- Basiscape. "Odin Sphere Original Soundtrack liner notes." (in Japanese) Five Records. 2007-10-24. VGCD-0120. Retrieved on 2016-10-19.
- "::: Odin Sphere ::: Music". Odin Sphere English Website. Archived from the original on 2008-07-01. Retrieved 2011-07-15.
- 「オーディンスフィア」オリジナル・サウンドトラック (in Japanese). Oricon. Archived from the original on 2016-10-17. Retrieved 2016-10-19.
- オーディンスフィア オリジナル・サウンドトラック (in Japanese). Basiscape. Archived from the original on 2016-03-24. Retrieved 2016-10-19.
- Greening, Chris (2016-04-16). "Odin Sphere Original Soundtrack". Video Game Music Online. Archived from the original on 2016-08-03. Retrieved 2016-10-19.
- Schweitzer, Ben (2007-12-30). "Odin Sphere OST". RPGFan. Archived from the original on 2016-08-26. Retrieved 2016-10-19.
- Napolitano, Jayson (2010-05-12). "The Dawn of Basiscape: Odin Sphere Original Soundtrack (Review)". Original Sound Version. Archived from the original on 2016-04-25. Retrieved 2016-10-19.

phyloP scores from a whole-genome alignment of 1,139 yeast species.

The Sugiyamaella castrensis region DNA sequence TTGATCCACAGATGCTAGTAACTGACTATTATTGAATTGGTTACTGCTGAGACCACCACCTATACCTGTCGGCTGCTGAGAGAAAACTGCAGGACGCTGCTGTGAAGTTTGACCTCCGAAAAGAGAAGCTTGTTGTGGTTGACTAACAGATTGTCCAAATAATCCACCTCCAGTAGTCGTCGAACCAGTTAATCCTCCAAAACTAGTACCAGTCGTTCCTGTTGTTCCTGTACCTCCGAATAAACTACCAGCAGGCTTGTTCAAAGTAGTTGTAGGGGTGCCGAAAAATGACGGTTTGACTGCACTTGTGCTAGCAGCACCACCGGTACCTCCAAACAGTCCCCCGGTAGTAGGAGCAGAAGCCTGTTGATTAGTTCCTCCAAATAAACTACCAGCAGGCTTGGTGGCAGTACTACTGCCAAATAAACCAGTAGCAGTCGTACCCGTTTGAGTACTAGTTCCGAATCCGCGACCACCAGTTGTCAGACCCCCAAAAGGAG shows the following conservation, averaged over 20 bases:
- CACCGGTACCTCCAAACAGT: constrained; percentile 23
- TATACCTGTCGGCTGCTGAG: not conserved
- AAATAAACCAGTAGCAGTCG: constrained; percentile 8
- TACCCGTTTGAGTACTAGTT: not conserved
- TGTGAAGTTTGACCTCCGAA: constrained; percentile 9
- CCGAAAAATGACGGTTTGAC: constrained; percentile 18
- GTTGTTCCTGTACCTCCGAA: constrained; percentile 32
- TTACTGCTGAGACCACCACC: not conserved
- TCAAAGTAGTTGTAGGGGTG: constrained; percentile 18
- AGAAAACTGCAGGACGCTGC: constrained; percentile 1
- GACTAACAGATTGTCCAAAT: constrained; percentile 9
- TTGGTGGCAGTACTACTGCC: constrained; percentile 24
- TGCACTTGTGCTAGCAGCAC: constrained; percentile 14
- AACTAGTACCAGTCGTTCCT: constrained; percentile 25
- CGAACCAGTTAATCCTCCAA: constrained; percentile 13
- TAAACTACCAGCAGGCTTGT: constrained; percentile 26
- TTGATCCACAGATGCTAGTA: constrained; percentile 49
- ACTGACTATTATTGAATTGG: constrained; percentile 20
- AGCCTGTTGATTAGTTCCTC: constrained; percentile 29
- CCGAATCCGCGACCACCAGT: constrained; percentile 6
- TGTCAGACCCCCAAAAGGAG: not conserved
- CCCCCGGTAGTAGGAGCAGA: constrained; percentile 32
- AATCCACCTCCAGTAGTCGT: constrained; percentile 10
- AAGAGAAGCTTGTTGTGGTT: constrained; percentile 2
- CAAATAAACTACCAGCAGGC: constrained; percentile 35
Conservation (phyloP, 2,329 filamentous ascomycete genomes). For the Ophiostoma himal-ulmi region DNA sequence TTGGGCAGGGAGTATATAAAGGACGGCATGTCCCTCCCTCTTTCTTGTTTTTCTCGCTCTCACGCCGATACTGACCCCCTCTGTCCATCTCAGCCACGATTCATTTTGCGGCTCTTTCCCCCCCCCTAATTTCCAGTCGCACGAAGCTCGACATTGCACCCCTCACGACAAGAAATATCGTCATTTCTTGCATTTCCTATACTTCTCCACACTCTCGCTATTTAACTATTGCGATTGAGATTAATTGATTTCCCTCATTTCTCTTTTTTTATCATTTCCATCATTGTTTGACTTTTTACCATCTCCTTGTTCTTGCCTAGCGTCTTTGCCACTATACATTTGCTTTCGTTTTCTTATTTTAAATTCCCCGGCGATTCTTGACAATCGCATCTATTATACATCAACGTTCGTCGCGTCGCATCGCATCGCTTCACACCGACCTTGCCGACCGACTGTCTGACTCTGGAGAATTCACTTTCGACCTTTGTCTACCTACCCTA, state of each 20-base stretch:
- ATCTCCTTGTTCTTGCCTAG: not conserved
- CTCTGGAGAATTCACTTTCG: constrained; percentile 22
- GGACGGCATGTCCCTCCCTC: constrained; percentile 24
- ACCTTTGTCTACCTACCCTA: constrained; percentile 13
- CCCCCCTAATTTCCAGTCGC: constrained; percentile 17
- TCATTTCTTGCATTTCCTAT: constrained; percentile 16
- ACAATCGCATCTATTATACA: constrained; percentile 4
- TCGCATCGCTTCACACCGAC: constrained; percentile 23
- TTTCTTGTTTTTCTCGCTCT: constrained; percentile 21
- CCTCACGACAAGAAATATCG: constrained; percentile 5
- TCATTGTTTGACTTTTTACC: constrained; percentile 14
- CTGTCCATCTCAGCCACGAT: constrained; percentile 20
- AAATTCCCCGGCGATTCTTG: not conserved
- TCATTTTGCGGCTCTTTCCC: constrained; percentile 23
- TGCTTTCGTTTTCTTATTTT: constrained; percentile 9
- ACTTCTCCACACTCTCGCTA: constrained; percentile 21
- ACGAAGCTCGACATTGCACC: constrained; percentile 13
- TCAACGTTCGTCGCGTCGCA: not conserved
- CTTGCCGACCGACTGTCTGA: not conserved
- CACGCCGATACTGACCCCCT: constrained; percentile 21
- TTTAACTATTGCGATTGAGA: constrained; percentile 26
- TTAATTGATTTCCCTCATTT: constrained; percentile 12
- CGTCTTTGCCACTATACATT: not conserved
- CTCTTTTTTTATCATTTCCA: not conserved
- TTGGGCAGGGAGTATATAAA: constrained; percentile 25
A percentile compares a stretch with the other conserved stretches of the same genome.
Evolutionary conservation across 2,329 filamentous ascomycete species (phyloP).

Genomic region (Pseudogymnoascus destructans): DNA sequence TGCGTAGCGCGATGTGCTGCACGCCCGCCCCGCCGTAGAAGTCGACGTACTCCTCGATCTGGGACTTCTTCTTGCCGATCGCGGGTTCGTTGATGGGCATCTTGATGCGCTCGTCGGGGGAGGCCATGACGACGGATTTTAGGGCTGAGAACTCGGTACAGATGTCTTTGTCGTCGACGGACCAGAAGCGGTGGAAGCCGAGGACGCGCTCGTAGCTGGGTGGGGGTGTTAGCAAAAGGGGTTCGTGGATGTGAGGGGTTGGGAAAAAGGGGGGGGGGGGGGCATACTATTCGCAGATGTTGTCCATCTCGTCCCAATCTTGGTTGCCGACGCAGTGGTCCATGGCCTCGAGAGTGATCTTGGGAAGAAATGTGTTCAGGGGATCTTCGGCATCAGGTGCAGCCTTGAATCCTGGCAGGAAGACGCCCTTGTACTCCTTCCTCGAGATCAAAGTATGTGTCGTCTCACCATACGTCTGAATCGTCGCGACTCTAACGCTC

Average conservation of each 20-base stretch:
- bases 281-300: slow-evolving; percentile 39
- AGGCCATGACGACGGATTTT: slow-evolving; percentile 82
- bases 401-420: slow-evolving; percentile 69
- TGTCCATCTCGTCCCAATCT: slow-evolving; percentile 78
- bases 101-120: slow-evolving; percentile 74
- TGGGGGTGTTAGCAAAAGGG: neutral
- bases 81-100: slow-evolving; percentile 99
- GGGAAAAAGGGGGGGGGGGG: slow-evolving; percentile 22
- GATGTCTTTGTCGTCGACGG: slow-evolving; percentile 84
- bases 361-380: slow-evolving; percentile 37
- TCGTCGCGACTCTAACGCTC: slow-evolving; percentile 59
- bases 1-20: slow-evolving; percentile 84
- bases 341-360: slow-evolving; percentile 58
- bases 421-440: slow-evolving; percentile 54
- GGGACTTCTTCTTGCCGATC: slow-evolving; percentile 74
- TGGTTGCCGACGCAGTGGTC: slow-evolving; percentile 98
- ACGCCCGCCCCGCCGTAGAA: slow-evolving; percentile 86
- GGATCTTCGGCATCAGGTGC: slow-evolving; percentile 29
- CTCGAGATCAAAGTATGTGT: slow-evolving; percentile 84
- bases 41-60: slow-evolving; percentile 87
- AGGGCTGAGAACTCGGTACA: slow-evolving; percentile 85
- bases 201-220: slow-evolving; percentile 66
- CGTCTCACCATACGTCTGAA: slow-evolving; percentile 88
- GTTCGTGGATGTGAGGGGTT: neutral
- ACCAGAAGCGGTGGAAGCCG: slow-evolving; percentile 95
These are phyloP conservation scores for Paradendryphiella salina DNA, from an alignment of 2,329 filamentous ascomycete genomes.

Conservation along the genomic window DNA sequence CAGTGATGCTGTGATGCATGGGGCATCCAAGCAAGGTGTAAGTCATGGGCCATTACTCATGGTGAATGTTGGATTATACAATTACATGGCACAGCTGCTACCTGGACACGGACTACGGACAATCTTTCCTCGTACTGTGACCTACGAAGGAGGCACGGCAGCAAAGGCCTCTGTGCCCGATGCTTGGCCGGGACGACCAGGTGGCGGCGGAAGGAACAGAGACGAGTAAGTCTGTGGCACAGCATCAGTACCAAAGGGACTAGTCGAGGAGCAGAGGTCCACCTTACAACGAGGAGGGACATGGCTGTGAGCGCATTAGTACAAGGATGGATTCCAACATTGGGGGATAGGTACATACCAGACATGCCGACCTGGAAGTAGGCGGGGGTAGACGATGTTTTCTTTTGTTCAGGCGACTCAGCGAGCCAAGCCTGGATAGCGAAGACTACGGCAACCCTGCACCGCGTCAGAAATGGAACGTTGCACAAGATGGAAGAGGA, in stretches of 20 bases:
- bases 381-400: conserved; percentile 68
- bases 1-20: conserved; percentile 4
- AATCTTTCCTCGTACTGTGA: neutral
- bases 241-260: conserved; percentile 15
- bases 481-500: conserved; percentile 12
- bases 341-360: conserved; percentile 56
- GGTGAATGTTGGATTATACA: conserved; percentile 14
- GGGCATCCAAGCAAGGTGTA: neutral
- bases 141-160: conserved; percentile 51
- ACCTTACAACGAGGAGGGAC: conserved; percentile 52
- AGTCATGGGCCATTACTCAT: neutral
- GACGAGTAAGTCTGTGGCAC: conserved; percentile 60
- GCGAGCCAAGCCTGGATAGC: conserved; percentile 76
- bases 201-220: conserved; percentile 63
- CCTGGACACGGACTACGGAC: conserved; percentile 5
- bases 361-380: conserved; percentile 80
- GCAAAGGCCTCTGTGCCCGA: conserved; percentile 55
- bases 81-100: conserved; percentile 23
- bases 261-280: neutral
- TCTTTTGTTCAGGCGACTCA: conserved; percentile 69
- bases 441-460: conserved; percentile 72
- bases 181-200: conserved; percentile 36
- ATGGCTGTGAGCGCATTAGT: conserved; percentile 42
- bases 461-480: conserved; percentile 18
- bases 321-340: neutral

- Greening, Chris (2015-07-20). "Odin Sphere Leifdrasir to feature expanded, remastered soundtrack". Video Game Music Online. Archived from the original on 2015-07-26. Retrieved 2016-10-19.
- みなさまの質問・ギモンにお答えします！「スペシャルＱ＆Ａ」第5弾！ (in Japanese). Odin Sphere Leifthrasir Website. 2015-12-10. Archived from the original on 2016-03-16. Retrieved 2016-10-19.
- Basiscape. "Odin Sphere Leifthrasir Original Soundtrack liner notes." (in Japanese) Basiscape Records. 2016-01-14. BSPE-1057~8. Retrieved on 2016-10-19.
- オーディンスフィア レイヴスラシル オリジナル・サウンドトラック (in Japanese). Basiscape. Archived from the original on 2016-08-02. Retrieved 2016-10-19.
- "Odin Sphere for PlayStation 2 Reviews". Metacritic. Archived from the original on 2016-07-14. Retrieved 2011-07-15.
- "Odin Sphere Leifthrasir for PlayStation 4 Reviews". Metacritic. Archived from the original on 2016-08-01. Retrieved 2016-09-21.
- "Odin Sphere Leifthrasir for PlayStation Vita Reviews". Metacritic. Archived from the original on 2016-09-27. Retrieved 2016-09-21.
- Carter, Chris (2016-06-08). "Review: Odin Sphere Leifthrasir". Destructoid. Archived from the original on 2016-09-23. Retrieved 2016-09-21.